Get ten pounds of the above meat without any bone, skin or gristle, which meat has both fat and lean. Beat it with knives on a table, adding in eight ounces of ground salt, six ounces of dry sweet fennel, four ounces of crushed pepper, one ounce of ground cinnamon and half an ounce of ground cloves; everything should be mixed together with your hand. Add in four ounces of cold water, mint and sweet marjoram beaten with a little wild thyme. Let that sit in an earthenware or wooden vessel for four hours in a cool place. Get that pig’s caul, with any hairs thoroughly cleaned off (ie dirt from handling), and softened in warm water. With the mixture and the caul make up mortadelle in the manner of tommacelle (ie wrapped into small balls). When they are finished, let them sit in a dry place for two days in winter. Then cook them on a grill, or else in a pan with melted rendered fat. The tommacelle can also be cooked on a spit interspersed with bay leaves; and mortadella can also be put lengthwise on a spit surrounded with sprigs of rosemary. Whichever way they are cooked, they need to be served hot.

With that same stuffing mixture, you can fill pork intestines which have first sat in salt. When they are filled, they can be left sitting for two days in winter, then they can be boiled. After the lean meat has been beaten you can also make saveloy sausages of it using the caul or intestines – for every ten pounds of it putting in a pound and a half of grated Parmesan cheese, an ounce and a half of ground cinnamon, another ounce and a half of ground pepper, and eighth of an ounce of saffron, half a beaker of cool water and three ounces of salt. When you have mixed all that together, you make the saveloy sausage with the caul or the intestines and cook them as above.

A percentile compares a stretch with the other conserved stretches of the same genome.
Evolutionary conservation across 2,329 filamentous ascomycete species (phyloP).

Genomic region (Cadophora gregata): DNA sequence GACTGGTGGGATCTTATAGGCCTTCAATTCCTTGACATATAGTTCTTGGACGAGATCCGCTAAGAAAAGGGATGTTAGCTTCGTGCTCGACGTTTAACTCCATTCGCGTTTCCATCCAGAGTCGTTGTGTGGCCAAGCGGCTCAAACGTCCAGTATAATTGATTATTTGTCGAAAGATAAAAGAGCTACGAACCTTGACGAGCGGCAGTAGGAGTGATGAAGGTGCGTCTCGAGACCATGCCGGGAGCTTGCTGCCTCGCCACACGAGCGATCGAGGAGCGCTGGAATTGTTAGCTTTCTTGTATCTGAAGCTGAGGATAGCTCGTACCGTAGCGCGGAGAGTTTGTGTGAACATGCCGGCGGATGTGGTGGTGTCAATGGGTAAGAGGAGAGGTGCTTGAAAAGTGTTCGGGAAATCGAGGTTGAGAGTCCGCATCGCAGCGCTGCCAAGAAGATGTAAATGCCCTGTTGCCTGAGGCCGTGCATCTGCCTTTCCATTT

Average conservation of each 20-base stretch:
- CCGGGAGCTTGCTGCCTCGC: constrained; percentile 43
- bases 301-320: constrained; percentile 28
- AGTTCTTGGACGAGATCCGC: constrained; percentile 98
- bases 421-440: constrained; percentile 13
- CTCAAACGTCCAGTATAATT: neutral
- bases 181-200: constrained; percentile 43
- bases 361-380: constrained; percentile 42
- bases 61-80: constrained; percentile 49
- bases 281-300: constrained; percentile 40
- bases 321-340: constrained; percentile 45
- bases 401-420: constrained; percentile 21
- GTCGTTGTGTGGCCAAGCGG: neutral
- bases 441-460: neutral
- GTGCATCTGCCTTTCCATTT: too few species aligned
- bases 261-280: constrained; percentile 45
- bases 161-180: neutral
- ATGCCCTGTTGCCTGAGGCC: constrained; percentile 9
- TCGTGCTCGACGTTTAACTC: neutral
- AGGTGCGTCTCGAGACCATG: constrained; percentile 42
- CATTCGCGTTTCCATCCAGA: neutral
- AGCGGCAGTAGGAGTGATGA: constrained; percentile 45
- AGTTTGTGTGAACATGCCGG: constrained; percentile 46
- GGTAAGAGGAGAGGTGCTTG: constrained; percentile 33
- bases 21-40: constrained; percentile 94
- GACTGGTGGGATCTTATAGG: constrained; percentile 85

You can also make tommacelle with it, in a caul, adding in eight ounces of raisins and eight ounces of egg yolk. In winter those tommacelle will be much better after two days.

I shall not say anything about mortadella and other salamis that are made from that meat because they have never fallen within my professional concern (ie these were likely purchased from a local tradesman).

Note that the second tommacelle recipe (for saveloy sausages) is very similar to Lancelot de Casteau’s recipe for Mortadelle.


1 lb pork

1/8 cup minced fennel

1 tsp pepper

1/2 tsp salt

1/2 tsp cinnamon

1/4 tsp clove

I completely forgot about the marjoram and thyme, so I have sprinkled it over the resting sausages. I dislike mint, so just left it out of the recipe.